EB-5 INVESTOR GREEN CARD
EB-5 Immigrant Investor visas become more and more popular. Unlike the E-2 investor visa which requires a treaty of foreign commerce and friendship between the U.S. and foreign national’s home country, the EB-5 enables people from any country (including China, India, Brazil, Russia and Venezuela) to immigrate to the U.S. provided they have the required funds to invest here in a business enterprise to create jobs in America and stimulate the American economy.
Permanent residence is permissible for investors who invest in a commercial enterprise that will benefit the U.S. economy and create at least 10 full-time jobs.
The minimum investment is $1 million of capital, which may be reduced to $500,000 if the investment is made in a “targeted employment area”. The Department of Labor defines TEA. The state labor department can give censor information and the governor is allowed to designate a “rural area.” However, the state cannot define unemployment, the DOL does.
The EB-5 program grants two-year conditional visas to individuals seeking permanent residence based on their involvement in a new commercial enterprise. These visas are also available for the investors’ immediate family members. Investors can qualify for an EB-5 visa in three ways:
- Under the first option, a foreign national is required to invest $1 million in a commercial enterprise. After the two-year conditional period has expired, the visa holder must prove that the enterprise directly created ten full-time U.S. jobs in order to receive legal permanent resident status.
- EB-5 visas are also issued to foreign nationals who invest $500,000 in enterprises located in rural areas – with populations of less than 20,000 – or in areas with unemployment rates at 150 percent or more of the national unemployment rate. As with the first option, the granting of legal permanent resident status is made contingent upon whether or not the enterprise directly created ten full-time U.S. jobs.
- Under a so-called “Immigrant Investor Pilot Program,” foreign nationals can combine their investments in “regional centers.” Investors may prove that their enterprises either directly or indirectly created ten U.S. jobs, and they must meet the employment requirement at the end of the two-year conditional period to qualify for adjustment to legal permanent resident status.
About 10,000 visas are set aside annually for the EB-5 program, with 3,000 of these reserved for the Immigrant Investor Pilot Program. (8 U.S.C. 1153 (b)(5)).
Elements of EB-5 Visas:
- The enterprise must be new (formed after November 29, 1990) and it must be a commercial enterprise. An enterprise formed before this date may qualify if an investor “restructures” or “expands” an existing business. Regardless of methods used to create a “new” enterprise, the focus of the law is on the creation of at least 10 incremental employment opportunities. Investments creating a new enterprise but failing to create 10 new jobs will fail to qualify for EB-5 classification. In addition, “new commercial enterprise” does not include noncommercial activity, such as owning and operating a personal residence or nonprofit enterprise.
- To show that the petitioner has invested or is actively in the process of investing, the petition must be accompanied by evidence that the entire capital amount has already been invested and is at risk in the commercial enterprise at the time of the petition. The regulation defines “capital” as cash and cash equivalents, equipment, inventory, stocks, LP interest, and other tangible property. Capital does not include loans by the petitioner or other parties. However, indebtedness secured by assets owned by the petitioner may be considered capital, provided the investor is personally reliable for the debts and the assets of the enterprise upon which the petition is based are not used to secure any of the indebtedness. See article by H. Ronald Klasko that discusses investment requirements. EB-5 investor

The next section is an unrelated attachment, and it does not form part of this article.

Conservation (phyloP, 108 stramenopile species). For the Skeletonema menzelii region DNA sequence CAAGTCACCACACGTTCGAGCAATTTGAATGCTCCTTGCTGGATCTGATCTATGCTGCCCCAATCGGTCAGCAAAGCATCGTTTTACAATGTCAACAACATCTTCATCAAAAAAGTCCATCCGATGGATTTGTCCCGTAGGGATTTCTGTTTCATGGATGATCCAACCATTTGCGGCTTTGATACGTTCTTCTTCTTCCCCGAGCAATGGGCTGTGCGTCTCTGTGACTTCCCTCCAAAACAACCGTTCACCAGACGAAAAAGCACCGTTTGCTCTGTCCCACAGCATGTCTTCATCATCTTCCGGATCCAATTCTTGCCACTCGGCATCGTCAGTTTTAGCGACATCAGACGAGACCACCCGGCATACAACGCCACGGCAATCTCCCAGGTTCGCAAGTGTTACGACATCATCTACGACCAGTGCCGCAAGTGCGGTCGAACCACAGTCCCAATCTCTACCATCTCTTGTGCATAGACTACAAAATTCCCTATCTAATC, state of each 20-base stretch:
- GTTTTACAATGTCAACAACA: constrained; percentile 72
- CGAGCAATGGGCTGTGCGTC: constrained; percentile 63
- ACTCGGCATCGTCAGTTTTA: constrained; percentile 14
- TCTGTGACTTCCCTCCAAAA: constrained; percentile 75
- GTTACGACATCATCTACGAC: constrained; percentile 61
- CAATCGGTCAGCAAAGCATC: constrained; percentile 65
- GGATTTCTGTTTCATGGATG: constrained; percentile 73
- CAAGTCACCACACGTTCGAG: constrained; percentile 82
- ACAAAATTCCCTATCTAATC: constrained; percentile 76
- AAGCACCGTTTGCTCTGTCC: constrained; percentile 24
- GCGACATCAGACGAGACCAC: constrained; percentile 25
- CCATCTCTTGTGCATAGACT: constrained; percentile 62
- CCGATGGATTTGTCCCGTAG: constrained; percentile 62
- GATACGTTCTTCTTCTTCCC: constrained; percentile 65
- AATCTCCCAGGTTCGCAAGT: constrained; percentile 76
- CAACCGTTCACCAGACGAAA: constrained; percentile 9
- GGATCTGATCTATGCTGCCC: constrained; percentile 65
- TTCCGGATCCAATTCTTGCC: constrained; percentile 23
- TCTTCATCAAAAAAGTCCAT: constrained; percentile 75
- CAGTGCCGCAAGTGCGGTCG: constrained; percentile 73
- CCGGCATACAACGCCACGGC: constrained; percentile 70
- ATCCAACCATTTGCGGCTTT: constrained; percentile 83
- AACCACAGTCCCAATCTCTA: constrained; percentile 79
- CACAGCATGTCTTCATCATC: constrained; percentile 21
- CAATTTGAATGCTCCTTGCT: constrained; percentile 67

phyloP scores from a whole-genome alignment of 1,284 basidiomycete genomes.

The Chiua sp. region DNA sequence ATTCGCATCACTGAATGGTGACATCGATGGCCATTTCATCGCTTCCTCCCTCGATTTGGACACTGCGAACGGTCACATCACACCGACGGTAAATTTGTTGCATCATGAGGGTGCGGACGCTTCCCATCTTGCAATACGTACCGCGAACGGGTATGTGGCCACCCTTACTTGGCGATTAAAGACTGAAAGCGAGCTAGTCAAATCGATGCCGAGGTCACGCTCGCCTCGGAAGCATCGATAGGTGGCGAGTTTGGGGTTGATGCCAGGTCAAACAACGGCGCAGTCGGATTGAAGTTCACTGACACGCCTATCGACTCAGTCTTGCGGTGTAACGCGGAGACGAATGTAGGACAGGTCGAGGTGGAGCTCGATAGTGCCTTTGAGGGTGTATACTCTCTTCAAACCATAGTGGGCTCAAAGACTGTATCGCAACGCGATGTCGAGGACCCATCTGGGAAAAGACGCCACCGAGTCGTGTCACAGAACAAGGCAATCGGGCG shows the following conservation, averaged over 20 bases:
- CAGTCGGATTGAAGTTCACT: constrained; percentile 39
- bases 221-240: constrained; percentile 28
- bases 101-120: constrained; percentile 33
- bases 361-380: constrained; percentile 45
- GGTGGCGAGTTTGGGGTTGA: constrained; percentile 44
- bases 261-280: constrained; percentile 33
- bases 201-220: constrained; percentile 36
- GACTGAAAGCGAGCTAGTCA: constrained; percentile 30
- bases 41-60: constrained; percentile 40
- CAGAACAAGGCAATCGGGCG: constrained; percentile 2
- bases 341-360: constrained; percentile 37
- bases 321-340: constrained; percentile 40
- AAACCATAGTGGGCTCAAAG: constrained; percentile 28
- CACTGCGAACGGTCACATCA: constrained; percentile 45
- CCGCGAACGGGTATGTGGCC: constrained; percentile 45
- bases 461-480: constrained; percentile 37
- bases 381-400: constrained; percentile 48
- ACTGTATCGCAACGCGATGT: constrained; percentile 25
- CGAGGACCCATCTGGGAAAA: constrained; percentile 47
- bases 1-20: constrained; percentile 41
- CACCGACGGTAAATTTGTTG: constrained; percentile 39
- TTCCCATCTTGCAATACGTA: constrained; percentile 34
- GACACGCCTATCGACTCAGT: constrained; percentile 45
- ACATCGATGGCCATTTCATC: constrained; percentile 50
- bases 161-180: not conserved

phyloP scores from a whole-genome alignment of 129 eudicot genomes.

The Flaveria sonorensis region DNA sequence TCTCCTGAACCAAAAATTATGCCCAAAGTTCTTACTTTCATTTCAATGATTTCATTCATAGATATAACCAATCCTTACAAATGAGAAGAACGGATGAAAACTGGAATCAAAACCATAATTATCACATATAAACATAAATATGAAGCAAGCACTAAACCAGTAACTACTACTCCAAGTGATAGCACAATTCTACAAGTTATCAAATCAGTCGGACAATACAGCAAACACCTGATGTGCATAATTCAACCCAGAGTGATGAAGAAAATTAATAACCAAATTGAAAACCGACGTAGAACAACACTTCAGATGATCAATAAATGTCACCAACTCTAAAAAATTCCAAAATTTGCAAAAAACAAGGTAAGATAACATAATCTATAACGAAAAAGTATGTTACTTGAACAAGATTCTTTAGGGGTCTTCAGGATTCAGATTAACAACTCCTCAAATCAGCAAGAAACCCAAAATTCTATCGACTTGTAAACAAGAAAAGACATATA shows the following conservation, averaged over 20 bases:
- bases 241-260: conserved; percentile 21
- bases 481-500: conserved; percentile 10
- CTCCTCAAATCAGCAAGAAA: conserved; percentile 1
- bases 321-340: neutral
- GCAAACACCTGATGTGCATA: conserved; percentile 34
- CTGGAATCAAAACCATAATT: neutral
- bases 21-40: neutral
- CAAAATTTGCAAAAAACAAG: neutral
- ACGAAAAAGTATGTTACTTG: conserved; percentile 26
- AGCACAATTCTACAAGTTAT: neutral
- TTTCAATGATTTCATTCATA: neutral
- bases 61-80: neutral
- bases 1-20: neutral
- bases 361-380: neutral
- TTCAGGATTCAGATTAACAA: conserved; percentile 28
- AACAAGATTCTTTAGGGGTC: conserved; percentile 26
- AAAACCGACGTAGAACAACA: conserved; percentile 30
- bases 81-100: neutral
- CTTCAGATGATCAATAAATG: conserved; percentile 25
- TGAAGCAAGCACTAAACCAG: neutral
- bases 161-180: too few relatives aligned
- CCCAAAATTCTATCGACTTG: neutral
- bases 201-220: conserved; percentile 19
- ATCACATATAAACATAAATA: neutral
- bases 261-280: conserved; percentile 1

- The petitioner must have legally acquired the funds invested, including being in legal immigration status if funds are eared or acquired in the U.S. To establish that capital used in the new enterprise was acquired by legitimate means, the following types of documentation may be filed: (1) foreign business registration records; (2) personal and business tax returns, or other tax returns of any kind filed anywhere in the world within the previous five years; (3) documents identifying any other source of money; or (5) certified copies of all pending governmental civil or criminal actions and proceedings, or any private civil actions involving money judgments against the investor within the past 15 years. China and Russia are under high scrutiny.
- To show that his or her investment will create at least 10 full-time positions for US workers, i.e. U.S. citizens, lawful permanent residents, and H-1B visa holders; jobs must be full-time : 35 hours minimum, part-time employees do not count, but two employees are allowed to share one full-time position; petition must be accompanied by one of the following.
- Photocopies of relevant tax records, Forms I-9, or similar documents for 10 qualifying employees; or
- A comprehensive business plan showing the need for at least 10 qualifying employees, and when the employees will be hired.
- The petitioner must be involved in the day-to-day managerial control of the enterprise. This requirement may be evidenced by: (1) a comprehensive job description for the petitioner; (2) evidence that the petitioner is a corporate officer or on the board of directors; or (3) evidence that the petitioner is involved in direct management activities or policy-making activities of a general or limited partnership.
- Debt instruments are prohibited for EB-5 investments, i.e. EB-5 enterprise cannot promise to repay the investor. However, the investor can lend money from a family member or a bank and invest into enterprise.